J: It’s Possible!
C: Yeah yeah. I don’t like this song.
K: That surprises me. It’s Possible, She’s Got Nothing On, even One Wish…
C: [turns his thumb down while I mention OW, you can see traces of physical pain in his face]
K: … have all been produced by you. I mean, when you’re the producer and you are not happy with the song, how could that happen?
C: Well, you try to make it as good as possible. When you work with it, you get used to it and you start to like it during the process. You cannot work with it for a week and hate it. You try to make it as good as possible and you grow into it. And then, three months later, you watch it from another angle and you see it didn’t work out quite well.
K: Wouldn’t it be better to produce a song, hide it for three months and then finish it?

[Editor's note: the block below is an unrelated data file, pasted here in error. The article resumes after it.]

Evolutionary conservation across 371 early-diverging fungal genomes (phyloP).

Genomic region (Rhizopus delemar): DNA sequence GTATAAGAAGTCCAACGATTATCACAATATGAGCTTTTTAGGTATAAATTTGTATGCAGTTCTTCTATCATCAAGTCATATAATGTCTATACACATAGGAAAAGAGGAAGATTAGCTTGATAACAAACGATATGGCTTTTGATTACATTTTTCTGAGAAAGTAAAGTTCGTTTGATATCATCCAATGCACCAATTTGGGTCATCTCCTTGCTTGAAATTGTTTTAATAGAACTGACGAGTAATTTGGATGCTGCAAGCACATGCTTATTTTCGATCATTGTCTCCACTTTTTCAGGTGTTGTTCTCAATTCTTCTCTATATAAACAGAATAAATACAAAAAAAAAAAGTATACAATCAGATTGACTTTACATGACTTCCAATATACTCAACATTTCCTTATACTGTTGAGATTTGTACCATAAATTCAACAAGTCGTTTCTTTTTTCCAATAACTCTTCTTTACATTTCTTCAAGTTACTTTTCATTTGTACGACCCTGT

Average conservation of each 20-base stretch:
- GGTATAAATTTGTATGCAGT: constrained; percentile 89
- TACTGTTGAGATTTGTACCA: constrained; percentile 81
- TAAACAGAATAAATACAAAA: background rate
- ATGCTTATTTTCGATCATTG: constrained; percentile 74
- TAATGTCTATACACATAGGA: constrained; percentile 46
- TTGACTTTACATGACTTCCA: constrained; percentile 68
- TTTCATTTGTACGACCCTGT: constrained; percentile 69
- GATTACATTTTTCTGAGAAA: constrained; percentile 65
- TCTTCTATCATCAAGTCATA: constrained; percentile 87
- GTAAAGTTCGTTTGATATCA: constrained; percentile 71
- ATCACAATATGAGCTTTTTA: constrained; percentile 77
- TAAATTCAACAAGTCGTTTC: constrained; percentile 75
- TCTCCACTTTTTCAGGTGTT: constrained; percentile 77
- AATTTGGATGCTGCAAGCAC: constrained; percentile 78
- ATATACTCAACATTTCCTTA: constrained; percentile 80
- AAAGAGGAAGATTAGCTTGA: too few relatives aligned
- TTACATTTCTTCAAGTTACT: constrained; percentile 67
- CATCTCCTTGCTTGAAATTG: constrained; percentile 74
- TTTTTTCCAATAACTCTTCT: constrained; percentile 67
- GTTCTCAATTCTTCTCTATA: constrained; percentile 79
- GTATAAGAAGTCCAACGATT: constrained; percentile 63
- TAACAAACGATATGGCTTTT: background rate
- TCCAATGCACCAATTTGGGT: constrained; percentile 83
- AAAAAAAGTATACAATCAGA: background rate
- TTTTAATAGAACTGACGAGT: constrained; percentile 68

C: You never have time for that. One Wish was very stressful, we had to get it out, it was very difficult back then. Per hadn’t written anything for Roxette for a long time, so I guess he was happy he could write anything at all. We tried to make the best out of it…
J: Who has the last word about such decisions?
C: I guess it’s Per.
J: So when he says, “It has to stay like this”, that’s it?
C: Nja. It doesn’t really work like that. We all agree when a song is done.
J: Who makes the decision about the general sound of a particular song? You? Per?
C: It’s all three of us. Christoffer especially, because he is mixing it all. He’s doing that “up with this, down with that”. And then, Per and I sit in Stockholm and listen to it and we’re saying “up with this, down with that” and then we discuss on the telephone if that’s the final mix. During the work, it’s all three of us coming up with ideas, we try different things, try to make it as good as possible from our point of view.
J: Before you start recording a song, do you already know in which direction that song will go?